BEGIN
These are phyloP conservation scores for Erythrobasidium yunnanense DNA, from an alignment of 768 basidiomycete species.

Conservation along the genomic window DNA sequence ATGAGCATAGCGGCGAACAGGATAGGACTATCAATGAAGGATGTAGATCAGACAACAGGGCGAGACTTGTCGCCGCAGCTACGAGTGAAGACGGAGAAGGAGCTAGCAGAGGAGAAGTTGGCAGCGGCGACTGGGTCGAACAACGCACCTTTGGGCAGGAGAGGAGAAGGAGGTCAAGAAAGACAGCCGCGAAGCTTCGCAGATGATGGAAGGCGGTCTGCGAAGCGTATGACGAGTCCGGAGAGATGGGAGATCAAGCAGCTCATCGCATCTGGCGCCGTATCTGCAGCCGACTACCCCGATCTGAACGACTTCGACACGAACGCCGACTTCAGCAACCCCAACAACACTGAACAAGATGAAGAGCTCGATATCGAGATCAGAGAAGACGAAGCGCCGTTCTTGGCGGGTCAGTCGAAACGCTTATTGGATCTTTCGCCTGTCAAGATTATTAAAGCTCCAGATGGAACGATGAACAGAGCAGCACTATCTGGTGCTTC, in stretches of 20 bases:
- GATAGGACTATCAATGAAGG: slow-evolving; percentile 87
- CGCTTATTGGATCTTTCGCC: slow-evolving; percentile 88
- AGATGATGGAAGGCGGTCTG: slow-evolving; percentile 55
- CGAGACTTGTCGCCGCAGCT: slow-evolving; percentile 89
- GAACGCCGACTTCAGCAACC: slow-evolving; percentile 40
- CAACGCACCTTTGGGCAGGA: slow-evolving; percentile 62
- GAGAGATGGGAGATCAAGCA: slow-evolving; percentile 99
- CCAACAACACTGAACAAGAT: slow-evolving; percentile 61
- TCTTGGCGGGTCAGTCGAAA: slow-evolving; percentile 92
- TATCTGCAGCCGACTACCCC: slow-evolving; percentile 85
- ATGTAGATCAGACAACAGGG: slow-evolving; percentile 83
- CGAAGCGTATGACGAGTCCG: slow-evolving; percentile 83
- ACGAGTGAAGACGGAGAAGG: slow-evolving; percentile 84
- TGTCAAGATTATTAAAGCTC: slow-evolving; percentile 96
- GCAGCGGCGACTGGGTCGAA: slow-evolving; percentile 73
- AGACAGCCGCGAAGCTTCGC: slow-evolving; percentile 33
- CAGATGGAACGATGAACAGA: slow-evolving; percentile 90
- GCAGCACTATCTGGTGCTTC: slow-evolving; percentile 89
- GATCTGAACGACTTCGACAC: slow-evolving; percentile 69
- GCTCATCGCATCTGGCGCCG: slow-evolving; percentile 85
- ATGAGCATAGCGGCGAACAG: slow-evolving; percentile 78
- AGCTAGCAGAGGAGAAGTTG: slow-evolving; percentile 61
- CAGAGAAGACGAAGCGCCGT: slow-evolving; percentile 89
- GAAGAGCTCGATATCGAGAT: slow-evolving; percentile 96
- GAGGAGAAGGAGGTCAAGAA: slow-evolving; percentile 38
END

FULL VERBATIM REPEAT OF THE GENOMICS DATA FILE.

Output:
These are phyloP conservation scores for Erythrobasidium yunnanense DNA, from an alignment of 768 basidiomycete species.

Conservation along the genomic window DNA sequence ATGAGCATAGCGGCGAACAGGATAGGACTATCAATGAAGGATGTAGATCAGACAACAGGGCGAGACTTGTCGCCGCAGCTACGAGTGAAGACGGAGAAGGAGCTAGCAGAGGAGAAGTTGGCAGCGGCGACTGGGTCGAACAACGCACCTTTGGGCAGGAGAGGAGAAGGAGGTCAAGAAAGACAGCCGCGAAGCTTCGCAGATGATGGAAGGCGGTCTGCGAAGCGTATGACGAGTCCGGAGAGATGGGAGATCAAGCAGCTCATCGCATCTGGCGCCGTATCTGCAGCCGACTACCCCGATCTGAACGACTTCGACACGAACGCCGACTTCAGCAACCCCAACAACACTGAACAAGATGAAGAGCTCGATATCGAGATCAGAGAAGACGAAGCGCCGTTCTTGGCGGGTCAGTCGAAACGCTTATTGGATCTTTCGCCTGTCAAGATTATTAAAGCTCCAGATGGAACGATGAACAGAGCAGCACTATCTGGTGCTTC, in stretches of 20 bases:
- GATAGGACTATCAATGAAGG: slow-evolving; percentile 87
- CGCTTATTGGATCTTTCGCC: slow-evolving; percentile 88
- AGATGATGGAAGGCGGTCTG: slow-evolving; percentile 55
- CGAGACTTGTCGCCGCAGCT: slow-evolving; percentile 89
- GAACGCCGACTTCAGCAACC: slow-evolving; percentile 40
- CAACGCACCTTTGGGCAGGA: slow-evolving; percentile 62
- GAGAGATGGGAGATCAAGCA: slow-evolving; percentile 99
- CCAACAACACTGAACAAGAT: slow-evolving; percentile 61
- TCTTGGCGGGTCAGTCGAAA: slow-evolving; percentile 92
- TATCTGCAGCCGACTACCCC: slow-evolving; percentile 85
- ATGTAGATCAGACAACAGGG: slow-evolving; percentile 83
- CGAAGCGTATGACGAGTCCG: slow-evolving; percentile 83
- ACGAGTGAAGACGGAGAAGG: slow-evolving; percentile 84
- TGTCAAGATTATTAAAGCTC: slow-evolving; percentile 96
- GCAGCGGCGACTGGGTCGAA: slow-evolving; percentile 73
- AGACAGCCGCGAAGCTTCGC: slow-evolving; percentile 33
- CAGATGGAACGATGAACAGA: slow-evolving; percentile 90
- GCAGCACTATCTGGTGCTTC: slow-evolving; percentile 89
- GATCTGAACGACTTCGACAC: slow-evolving; percentile 69
- GCTCATCGCATCTGGCGCCG: slow-evolving; percentile 85
- ATGAGCATAGCGGCGAACAG: slow-evolving; percentile 78
- AGCTAGCAGAGGAGAAGTTG: slow-evolving; percentile 61
- CAGAGAAGACGAAGCGCCGT: slow-evolving; percentile 89
- GAAGAGCTCGATATCGAGAT: slow-evolving; percentile 96
- GAGGAGAAGGAGGTCAAGAA: slow-evolving; percentile 38